Our March Into The Desert

WE had killed nine elephants, and it took us two days to cut out the tusks and get them home and bury them carefully in the sand under a large tree, which made a conspicuous mark for miles round. It was a wonderfully fine lot of ivory. I never saw a better, averaging as it did between forty and fifty pounds a tusk. The tusks of the great bull that killed poor Khiva scaled one hundred and seventy-pounds the pair, as nearly as we could judge.

As for Khiva himself, we buried what remained of him in an ant-bear hole, together with an assegai to protect himself with on his journey to a better world. On the third day we started on, hoping that we might one day return to dig up our buried ivory, and in due course, after a long and wearisome tramp, and many adventures which I have not space to detail, reached Sitanda's Kraal, near the Lukanga River, the real starting-point of our expedition. Very well do I recoiled our arrival at that place. To the right was a scattered native settlement with a few stone cattle kraals and some cultivated lands down by the water, where these savages grew their scanty supply of grain, and beyond it great tracts of waving "veldt" covered with tall grass, over which herds of the smaller game were wandering To the left was the vast desert. This spot appeared to be the outpost of the fertile country, and it would be difficult to say to what natural causes such an abrupt change in the character of the soil was due. But so it was. Just below our encampment flowed a little stream, on the farther side of which was a stony slope, the same down which I had twenty years before seen poor Silvestre creeping back after his attempt to reach Solomon's Mines, and beyond that slope began the waterless desert covered with a species of karoo shrub. It was evening when we pitched our camp, and the great fiery ball of the sun was sinking into the desert, sending glorious rays of many-colored light flying over all the vast expanse. Leaving Good to superintend the arrangement of our little camp; I took Sir Henry with me, and we walked to the top of the slope opposite and gazed out across the desert. The air was very clear, and far, far away I could distinguish the faint blue outlines, here and there capped with white, of the great Suliman Berg.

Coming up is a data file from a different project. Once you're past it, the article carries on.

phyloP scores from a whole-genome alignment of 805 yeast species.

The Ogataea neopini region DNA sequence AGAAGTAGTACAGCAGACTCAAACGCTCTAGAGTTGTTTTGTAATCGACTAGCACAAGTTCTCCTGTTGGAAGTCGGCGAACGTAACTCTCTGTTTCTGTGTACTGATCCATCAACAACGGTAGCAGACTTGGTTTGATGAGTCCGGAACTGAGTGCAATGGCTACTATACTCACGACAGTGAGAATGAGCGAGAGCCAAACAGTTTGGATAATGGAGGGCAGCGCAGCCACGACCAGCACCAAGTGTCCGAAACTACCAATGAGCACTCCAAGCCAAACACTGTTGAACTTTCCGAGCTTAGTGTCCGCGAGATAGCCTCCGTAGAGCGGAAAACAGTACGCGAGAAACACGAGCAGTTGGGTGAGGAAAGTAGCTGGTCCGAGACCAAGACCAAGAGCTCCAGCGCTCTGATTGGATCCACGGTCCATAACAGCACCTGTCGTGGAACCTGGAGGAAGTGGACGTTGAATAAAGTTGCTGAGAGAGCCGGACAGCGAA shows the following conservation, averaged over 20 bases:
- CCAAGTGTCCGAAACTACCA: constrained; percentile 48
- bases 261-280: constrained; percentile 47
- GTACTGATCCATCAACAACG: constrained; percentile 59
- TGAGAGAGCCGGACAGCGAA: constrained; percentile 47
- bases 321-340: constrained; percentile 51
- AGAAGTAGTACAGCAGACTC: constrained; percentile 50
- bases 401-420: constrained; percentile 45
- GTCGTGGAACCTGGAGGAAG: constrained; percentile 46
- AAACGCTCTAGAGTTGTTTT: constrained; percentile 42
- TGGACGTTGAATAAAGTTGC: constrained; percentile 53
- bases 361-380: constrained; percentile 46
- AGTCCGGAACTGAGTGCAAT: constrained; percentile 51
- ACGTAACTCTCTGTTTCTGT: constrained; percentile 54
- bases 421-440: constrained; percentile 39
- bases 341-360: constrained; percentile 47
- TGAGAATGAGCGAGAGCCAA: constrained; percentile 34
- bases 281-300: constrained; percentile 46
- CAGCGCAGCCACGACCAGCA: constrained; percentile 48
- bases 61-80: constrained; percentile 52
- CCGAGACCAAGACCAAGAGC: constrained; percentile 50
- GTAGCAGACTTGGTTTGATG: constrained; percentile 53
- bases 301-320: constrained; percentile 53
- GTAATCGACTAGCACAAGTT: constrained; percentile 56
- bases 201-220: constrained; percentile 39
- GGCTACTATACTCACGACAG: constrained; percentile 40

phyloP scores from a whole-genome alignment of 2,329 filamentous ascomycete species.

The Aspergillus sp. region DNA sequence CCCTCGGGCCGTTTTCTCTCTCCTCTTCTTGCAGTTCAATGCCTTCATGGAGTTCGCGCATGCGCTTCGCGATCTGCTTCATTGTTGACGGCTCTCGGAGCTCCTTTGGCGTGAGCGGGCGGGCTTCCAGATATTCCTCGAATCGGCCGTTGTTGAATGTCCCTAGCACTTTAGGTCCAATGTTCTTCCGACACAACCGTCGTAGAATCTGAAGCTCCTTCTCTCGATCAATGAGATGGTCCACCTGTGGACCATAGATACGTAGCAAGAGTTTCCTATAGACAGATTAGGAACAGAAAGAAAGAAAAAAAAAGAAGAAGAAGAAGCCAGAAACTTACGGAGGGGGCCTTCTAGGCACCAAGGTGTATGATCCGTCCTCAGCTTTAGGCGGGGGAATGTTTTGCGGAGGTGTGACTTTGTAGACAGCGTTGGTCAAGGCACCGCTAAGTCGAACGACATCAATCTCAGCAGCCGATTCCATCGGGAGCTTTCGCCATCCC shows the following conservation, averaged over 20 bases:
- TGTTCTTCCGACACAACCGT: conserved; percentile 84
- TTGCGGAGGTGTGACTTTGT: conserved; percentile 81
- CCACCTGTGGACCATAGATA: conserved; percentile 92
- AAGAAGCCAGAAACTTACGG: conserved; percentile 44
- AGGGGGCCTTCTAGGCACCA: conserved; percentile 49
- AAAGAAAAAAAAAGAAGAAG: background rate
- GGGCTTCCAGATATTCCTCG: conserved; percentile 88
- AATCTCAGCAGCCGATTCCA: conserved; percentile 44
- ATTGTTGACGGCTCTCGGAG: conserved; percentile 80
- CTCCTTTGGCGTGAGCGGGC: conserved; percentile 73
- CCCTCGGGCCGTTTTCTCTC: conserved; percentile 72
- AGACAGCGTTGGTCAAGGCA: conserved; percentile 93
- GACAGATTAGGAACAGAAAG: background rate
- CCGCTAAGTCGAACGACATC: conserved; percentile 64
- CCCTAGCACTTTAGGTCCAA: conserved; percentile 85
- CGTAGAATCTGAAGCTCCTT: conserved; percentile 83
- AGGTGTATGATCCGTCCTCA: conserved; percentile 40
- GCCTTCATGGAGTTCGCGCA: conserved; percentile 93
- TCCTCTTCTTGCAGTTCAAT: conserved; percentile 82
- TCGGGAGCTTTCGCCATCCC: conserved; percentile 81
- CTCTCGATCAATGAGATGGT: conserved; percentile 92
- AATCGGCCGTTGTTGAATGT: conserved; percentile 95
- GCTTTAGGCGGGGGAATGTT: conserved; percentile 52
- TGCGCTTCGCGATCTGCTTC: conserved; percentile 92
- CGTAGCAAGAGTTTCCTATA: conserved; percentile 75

"There," I said, "there is the wall of Solomon's Mines, but God knows if we shall ever climb it."

"My brother should be there, and if he is I shall reach him somehow," said Sir Henry, in that tone of quiet confidence which marked the man.

"I hope so," I answered, and turned to go back to the camp, when I saw that we were not alone. Behind us, also gazing earnestly towards the far-off mountains, was the great Zulu, Umbopa.

The Zulu spoke when he saw that I had observed him, but addressed himself to Sir Henry, to whom he had attached himself.

"Is it to that land that thou wouldst journey, `Incubu?" (a native word meaning, I believe, an elephant, and the name given to Sir Henry by the Kaffirs) he said, pointing towards the mountains with his broad assegai.

I asked him sharply what he meant by addressing his master in that familiar way. It is very well for natives to have a name for one among themselves, but it is not decent that they should call one by their heathenish appellations to one's face. The man laughed a quiet little laugh which angered me.

"How dost thou know that I am not the equal of the Inkosi I serve?" he said. "He is of a royal house, no doubt; one can see it in his size and in his eye; so, mayhap, am I. At least I am as great a man. Be my mouth, oh, Macumazahn, and say my words to the Inkoos Incubu, my master, for I would speak to him and to thee."

I was. angry with the man, for I am not accustomed to be talked to in that way by Kaffirs but somehow he impressed me, and besides I was curious to know what he had to say, so I translated, expressing my opinion at the same time that he was an impudent fellow, and that his swagger was outrageous.

"Yes, Umbopa," answered Sir Henry, "I would journey there."

  By PanEris using Melati.

Previous chapter Back Home Email this Search Discuss Bookmark Next chapter/page
Copyright: All texts on Bibliomania are © Bibliomania.com Ltd, and may not be reproduced in any form without our written permission. See our FAQ for more details.